We are irrational beings. We are filled with so many biases that it’s hard to take action without being biased. And these biases can cost us a lot in personal finance.
Being bias-free sounds impossible, but being aware of them can help us avoid them to some extent. And for this, we started a new personal finance bias series to discuss various biases affecting your personal finance.
Earlier, we discussed mental accounting bias and in this post we will discuss how loss aversion bias can affect your finances.
Estimated read time: 3 minutes and 40 seconds
Buckle up, here we go!
Did you panic and sell your investments during recent market crashes? Or are you holding onto a stock that has been underperforming for months because you don’t want to realise the losses by selling it, even though other investments may offer better returns?
Or maybe you avoid investing in equity or other asset class because you fear losing money, even though it may be a good opportunity for long-term growth.
If you can relate to any of the above points, you are suffering from loss aversion bias.
What is loss aversion bias?
Loss aversion is a psychological phenomenon that describes how we tend to feel more pain from losing something than the pleasure we feel from gaining something of equal value.
The negative emotions associated with losing money are stronger than the positive emotions associated with making money. This bias is rooted in our evolutionary history, where the ability to avoid threats and losses was essential for survival.
In investing, loss aversion bias can cause us to hold on to losing investments for too long or avoid taking risks that could lead to potential losses. This bias can lead to irrational decision-making that someday harms our portfolio and wealth-building plans.
For example, imagine you brought 100 shares of a stock for ₹500 per share, for a total investment of ₹50,000. If the stock price drops to ₹450 per share, you may feel a strong aversion/repulsion to selling the stock and locking in a ₹5,000 loss.
You may hold on to the stock hoping it will recover and break even, even if better investment opportunities are available.
On the other hand, if the stock price increases to ₹550 per share, you may feel less happy than you would feel pain from a ₹5,000 loss. This bias can cause you to hold on to a stock for too long, missing out on gains or failing to take profits at the right time.
Loss aversion causes us to avoid small risks, even when they are worth it. It’s why most people save rather than invest, even though inflation will erode the value of their savings — and many investments, when held for long enough, pay off.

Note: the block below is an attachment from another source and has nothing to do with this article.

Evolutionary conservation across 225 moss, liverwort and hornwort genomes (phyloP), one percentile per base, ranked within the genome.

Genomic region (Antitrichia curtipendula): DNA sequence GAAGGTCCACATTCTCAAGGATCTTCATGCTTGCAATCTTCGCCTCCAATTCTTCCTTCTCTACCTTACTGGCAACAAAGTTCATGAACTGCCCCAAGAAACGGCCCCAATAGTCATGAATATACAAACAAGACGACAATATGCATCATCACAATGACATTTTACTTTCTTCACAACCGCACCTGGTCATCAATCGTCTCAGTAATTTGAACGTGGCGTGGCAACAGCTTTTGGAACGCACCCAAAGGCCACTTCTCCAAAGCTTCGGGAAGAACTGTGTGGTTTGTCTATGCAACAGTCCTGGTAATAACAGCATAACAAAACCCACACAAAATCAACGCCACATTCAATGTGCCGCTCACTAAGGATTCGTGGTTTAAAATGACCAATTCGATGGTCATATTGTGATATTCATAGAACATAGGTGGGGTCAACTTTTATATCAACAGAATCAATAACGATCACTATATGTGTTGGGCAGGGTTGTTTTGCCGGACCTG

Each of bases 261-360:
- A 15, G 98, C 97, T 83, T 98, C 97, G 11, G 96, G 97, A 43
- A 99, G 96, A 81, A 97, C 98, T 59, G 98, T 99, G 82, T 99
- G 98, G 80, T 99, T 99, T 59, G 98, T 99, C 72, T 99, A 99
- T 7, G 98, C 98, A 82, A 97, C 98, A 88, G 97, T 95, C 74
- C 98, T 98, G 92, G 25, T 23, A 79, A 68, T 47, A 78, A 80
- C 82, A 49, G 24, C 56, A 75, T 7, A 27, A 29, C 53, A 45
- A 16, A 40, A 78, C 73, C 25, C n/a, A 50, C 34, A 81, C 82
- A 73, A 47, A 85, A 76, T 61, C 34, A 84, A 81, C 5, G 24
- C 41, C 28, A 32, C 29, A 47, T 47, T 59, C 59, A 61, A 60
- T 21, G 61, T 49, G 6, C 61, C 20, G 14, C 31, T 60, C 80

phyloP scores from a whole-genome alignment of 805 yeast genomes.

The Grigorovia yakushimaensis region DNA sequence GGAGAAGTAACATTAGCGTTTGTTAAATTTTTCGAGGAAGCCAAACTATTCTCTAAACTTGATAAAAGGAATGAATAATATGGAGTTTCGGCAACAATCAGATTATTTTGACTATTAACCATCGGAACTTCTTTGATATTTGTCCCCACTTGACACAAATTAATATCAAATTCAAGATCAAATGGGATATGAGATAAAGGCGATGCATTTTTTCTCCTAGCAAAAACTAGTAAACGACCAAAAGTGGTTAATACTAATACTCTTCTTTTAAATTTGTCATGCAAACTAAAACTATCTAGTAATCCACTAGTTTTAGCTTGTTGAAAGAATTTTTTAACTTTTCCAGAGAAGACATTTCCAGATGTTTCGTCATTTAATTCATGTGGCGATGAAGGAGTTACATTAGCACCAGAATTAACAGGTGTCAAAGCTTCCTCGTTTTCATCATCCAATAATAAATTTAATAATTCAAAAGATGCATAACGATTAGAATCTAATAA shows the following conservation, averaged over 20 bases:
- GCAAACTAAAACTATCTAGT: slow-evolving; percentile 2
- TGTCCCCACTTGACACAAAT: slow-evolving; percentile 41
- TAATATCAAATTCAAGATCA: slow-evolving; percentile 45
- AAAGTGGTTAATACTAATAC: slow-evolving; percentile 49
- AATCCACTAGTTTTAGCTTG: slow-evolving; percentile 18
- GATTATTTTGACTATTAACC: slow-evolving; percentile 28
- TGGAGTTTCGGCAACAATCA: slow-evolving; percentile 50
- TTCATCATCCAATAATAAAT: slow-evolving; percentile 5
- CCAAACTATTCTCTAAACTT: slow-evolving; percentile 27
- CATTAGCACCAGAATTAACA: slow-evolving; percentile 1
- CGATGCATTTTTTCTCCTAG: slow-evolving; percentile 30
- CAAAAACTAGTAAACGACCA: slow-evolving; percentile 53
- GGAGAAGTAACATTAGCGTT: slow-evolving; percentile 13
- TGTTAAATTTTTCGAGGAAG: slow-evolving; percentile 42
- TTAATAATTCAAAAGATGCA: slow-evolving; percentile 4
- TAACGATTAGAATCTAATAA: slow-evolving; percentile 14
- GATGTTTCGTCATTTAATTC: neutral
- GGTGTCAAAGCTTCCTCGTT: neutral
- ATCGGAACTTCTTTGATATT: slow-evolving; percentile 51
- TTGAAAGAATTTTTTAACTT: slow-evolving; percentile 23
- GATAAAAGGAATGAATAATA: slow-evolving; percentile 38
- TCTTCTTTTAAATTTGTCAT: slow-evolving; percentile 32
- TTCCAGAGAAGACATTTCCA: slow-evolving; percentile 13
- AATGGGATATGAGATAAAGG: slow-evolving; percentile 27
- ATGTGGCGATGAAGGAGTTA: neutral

Sometimes it’s hard to admit we made a mistake. So we tell ourselves we will wait for our investment to bounce back. When the smarter move may be to sell and reinvest in something with better fundamentals.
In simple words, loss aversion is a bias toward avoiding losses over seeking gains. And the biggest financial mistake people make is taking too little risk, not too much risk.
How does loss aversion bias affect personal finance?
Loss aversion bias can have a significant impact on your personal finance, especially in investing. Here are some ways that this bias can affect your financial decisions:
- Holding onto losing investments: As mentioned earlier, loss aversion bias can cause you to hold on to lose making investments for too long. This can lead to significant losses that could have been avoided if you had cut your losses and moved on to other opportunities.
- Avoiding taking risks: Loss aversion bias can also cause you to avoid taking risks that could lead to potential losses. For example, you may avoid investing in equity because you are afraid of losing money.
- Overreacting to losses: You may overreact to your loss, leading to panic selling and further losses. This can create a vicious cycle where your emotions lead to poor decision-making and ultimately hurt your portfolio and financial goals.
- Failing to diversify: Loss aversion bias can also cause you to put too much emphasis on a single investment or asset class, leading to a lack of diversification. This can increase the risk of significant losses if the investment or asset class underperforms.
- Missing out on gains: Finally, you may miss out on gains by holding onto winning investments for too long. This can lead to missed opportunities and lower returns over the long term.
How to overcome loss aversion bias?
There are some strategies to overcome loss aversion bias to some extent and to make better investment decisions.
- Set clear investment goals: Setting clear investment goals can help you stay focused on your long-term objectives and avoid deciding based on short-term emotions.
- Diversify your portfolio: Diversification is a key strategy for reducing risk and avoiding overreliance on a single investment or asset class.
- Be more systematic: While taking investment decisions, be more systematic. Take decisions based on numbers and facts. Don’t rely too much on emotions. Build systems which help you avoid being biased.
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